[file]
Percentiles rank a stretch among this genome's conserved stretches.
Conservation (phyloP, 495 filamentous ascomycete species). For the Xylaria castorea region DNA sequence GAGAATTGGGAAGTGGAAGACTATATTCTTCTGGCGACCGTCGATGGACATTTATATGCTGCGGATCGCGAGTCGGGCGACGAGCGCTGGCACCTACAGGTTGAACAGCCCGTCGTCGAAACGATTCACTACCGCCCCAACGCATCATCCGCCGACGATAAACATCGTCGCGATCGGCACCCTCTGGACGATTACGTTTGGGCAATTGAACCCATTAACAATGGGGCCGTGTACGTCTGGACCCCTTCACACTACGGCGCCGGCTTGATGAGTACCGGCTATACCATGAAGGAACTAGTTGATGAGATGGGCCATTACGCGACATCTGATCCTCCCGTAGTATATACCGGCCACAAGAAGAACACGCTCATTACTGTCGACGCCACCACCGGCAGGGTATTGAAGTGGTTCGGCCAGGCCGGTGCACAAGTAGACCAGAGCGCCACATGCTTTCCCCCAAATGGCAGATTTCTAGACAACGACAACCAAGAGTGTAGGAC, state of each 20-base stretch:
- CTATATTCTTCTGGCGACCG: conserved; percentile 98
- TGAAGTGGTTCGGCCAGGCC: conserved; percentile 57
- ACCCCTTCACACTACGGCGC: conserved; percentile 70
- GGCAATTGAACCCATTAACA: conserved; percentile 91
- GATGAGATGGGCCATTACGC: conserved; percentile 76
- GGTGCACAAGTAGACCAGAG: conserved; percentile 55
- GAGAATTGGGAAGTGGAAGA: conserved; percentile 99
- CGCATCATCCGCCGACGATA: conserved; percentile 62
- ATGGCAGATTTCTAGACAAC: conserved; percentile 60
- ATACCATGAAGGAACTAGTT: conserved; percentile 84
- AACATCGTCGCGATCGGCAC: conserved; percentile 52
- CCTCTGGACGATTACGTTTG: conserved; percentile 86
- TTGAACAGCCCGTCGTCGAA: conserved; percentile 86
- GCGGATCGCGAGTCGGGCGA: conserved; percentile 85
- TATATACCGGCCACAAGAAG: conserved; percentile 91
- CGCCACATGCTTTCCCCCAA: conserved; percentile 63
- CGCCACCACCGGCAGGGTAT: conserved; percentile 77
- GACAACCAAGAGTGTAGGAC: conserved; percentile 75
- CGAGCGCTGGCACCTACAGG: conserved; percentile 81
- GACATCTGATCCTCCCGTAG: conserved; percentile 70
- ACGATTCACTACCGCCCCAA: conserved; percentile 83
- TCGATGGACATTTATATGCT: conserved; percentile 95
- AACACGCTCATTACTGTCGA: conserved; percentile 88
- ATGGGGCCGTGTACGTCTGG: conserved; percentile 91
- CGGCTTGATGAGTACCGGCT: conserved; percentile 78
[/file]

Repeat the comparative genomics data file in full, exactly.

Percentiles rank a stretch among this genome's conserved stretches.
Conservation (phyloP, 495 filamentous ascomycete species). For the Xylaria castorea region DNA sequence GAGAATTGGGAAGTGGAAGACTATATTCTTCTGGCGACCGTCGATGGACATTTATATGCTGCGGATCGCGAGTCGGGCGACGAGCGCTGGCACCTACAGGTTGAACAGCCCGTCGTCGAAACGATTCACTACCGCCCCAACGCATCATCCGCCGACGATAAACATCGTCGCGATCGGCACCCTCTGGACGATTACGTTTGGGCAATTGAACCCATTAACAATGGGGCCGTGTACGTCTGGACCCCTTCACACTACGGCGCCGGCTTGATGAGTACCGGCTATACCATGAAGGAACTAGTTGATGAGATGGGCCATTACGCGACATCTGATCCTCCCGTAGTATATACCGGCCACAAGAAGAACACGCTCATTACTGTCGACGCCACCACCGGCAGGGTATTGAAGTGGTTCGGCCAGGCCGGTGCACAAGTAGACCAGAGCGCCACATGCTTTCCCCCAAATGGCAGATTTCTAGACAACGACAACCAAGAGTGTAGGAC, state of each 20-base stretch:
- CTATATTCTTCTGGCGACCG: conserved; percentile 98
- TGAAGTGGTTCGGCCAGGCC: conserved; percentile 57
- ACCCCTTCACACTACGGCGC: conserved; percentile 70
- GGCAATTGAACCCATTAACA: conserved; percentile 91
- GATGAGATGGGCCATTACGC: conserved; percentile 76
- GGTGCACAAGTAGACCAGAG: conserved; percentile 55
- GAGAATTGGGAAGTGGAAGA: conserved; percentile 99
- CGCATCATCCGCCGACGATA: conserved; percentile 62
- ATGGCAGATTTCTAGACAAC: conserved; percentile 60
- ATACCATGAAGGAACTAGTT: conserved; percentile 84
- AACATCGTCGCGATCGGCAC: conserved; percentile 52
- CCTCTGGACGATTACGTTTG: conserved; percentile 86
- TTGAACAGCCCGTCGTCGAA: conserved; percentile 86
- GCGGATCGCGAGTCGGGCGA: conserved; percentile 85
- TATATACCGGCCACAAGAAG: conserved; percentile 91
- CGCCACATGCTTTCCCCCAA: conserved; percentile 63
- CGCCACCACCGGCAGGGTAT: conserved; percentile 77
- GACAACCAAGAGTGTAGGAC: conserved; percentile 75
- CGAGCGCTGGCACCTACAGG: conserved; percentile 81
- GACATCTGATCCTCCCGTAG: conserved; percentile 70
- ACGATTCACTACCGCCCCAA: conserved; percentile 83
- TCGATGGACATTTATATGCT: conserved; percentile 95
- AACACGCTCATTACTGTCGA: conserved; percentile 88
- ATGGGGCCGTGTACGTCTGG: conserved; percentile 91
- CGGCTTGATGAGTACCGGCT: conserved; percentile 78